Later, in Seleucid period Uruk (312-63 BCE), the local elites took an even more elaborate approach to promote their temples. Uruk had a long history of being the main cult center in southern Mesopotamia as the home of Ištar (called Inanna in earlier periods) and Anu (earlier, An). But, the city was overshadowed by the rise of Babylon and its city god Marduk in the Old Babylonian period (c. 2000-1600 BCE). When Babylon’s status later declined, Uruk’s literate elites took the power vacuum as an opportunity for a religious reform that would put Uruk back on the cultic map.

Marduk of Babylon depicted on a Babylonian cylinder seal. Source.
Map of Mesopotamia, including the Babylonian cities of Sippar, Uruk, Babylon, and Nippur. Source.

Even though Uruk had become marginal, Ištar remained one of the most popular deities throughout Mesopotamia’s history, especially in royal ideology. But the reform did not promote Uruk’s Ištar cult—no, strangely enough, the Urukean elites revived the cult of Anu, the god of the heavens, who did not have the same popularity despite historically being the highest god in the pantheon. The exact timeline is not clear, but by the Seleucid period, Anu’s dominance in Uruk was indisputable and rising. Local archives show how the scribes promoted Anu from a local god to a universal god through ancient texts that recognized him as the head of the pantheon, sometimes reinterpreting the texts to prove their theological ideals.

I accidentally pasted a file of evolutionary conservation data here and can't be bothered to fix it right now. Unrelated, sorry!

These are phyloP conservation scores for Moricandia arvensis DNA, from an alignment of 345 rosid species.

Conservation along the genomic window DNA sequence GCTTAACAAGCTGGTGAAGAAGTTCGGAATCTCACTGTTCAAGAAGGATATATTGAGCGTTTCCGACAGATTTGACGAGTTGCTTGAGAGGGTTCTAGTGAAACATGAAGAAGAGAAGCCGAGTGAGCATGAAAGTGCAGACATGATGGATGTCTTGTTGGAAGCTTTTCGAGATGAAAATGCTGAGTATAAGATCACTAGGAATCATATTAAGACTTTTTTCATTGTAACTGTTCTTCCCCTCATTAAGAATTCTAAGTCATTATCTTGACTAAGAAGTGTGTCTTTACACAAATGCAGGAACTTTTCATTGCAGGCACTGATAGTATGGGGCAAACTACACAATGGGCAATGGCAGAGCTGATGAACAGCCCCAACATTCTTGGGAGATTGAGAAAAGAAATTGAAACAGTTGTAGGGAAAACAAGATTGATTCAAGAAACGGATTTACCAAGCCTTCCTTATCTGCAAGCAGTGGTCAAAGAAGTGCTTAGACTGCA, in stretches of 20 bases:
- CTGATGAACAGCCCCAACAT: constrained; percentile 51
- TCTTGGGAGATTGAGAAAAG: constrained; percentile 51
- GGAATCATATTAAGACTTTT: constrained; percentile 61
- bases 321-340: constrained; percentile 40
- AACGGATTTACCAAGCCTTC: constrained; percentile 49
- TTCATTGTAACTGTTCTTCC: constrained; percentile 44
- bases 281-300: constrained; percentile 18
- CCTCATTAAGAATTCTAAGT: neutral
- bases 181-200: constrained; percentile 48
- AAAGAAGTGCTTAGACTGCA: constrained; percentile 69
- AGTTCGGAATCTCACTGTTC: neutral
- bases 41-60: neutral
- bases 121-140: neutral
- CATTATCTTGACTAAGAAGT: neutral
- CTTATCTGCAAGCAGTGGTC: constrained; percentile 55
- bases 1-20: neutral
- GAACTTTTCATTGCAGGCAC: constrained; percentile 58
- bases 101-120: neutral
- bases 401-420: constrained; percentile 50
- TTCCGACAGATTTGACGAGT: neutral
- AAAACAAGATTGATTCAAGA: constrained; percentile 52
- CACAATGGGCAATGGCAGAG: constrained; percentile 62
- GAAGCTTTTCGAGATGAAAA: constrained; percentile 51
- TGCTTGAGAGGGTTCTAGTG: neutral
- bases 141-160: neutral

Example of an Akkadian text that exalts Anu found in Seleucid period Uruk (312-63 BCE). Full edition.

Why did the Urukeans revive a long-defunct cult instead of capitalizing on their powerful and popular local goddess? Like the Šamaš priests in Sippar, the answer lies in strategic antiquarianism and the tendency in ancient Mesopotamia to repackage theological innovations as a return to ancient traditions. Anu’s status as the traditional head of the pantheon meant that his relative unimportance in living cult mattered less than the fact that he outranked all other gods. Most importantly, he outranked Marduk of Babylon and even Enlil of Nippur, another rival cult city in Babylonia. A governor of Uruk even created an ancient past for the (new) temple complex built for Anu by claiming that it was actually built by a legendary sage who was said to have lived before the Great Flood.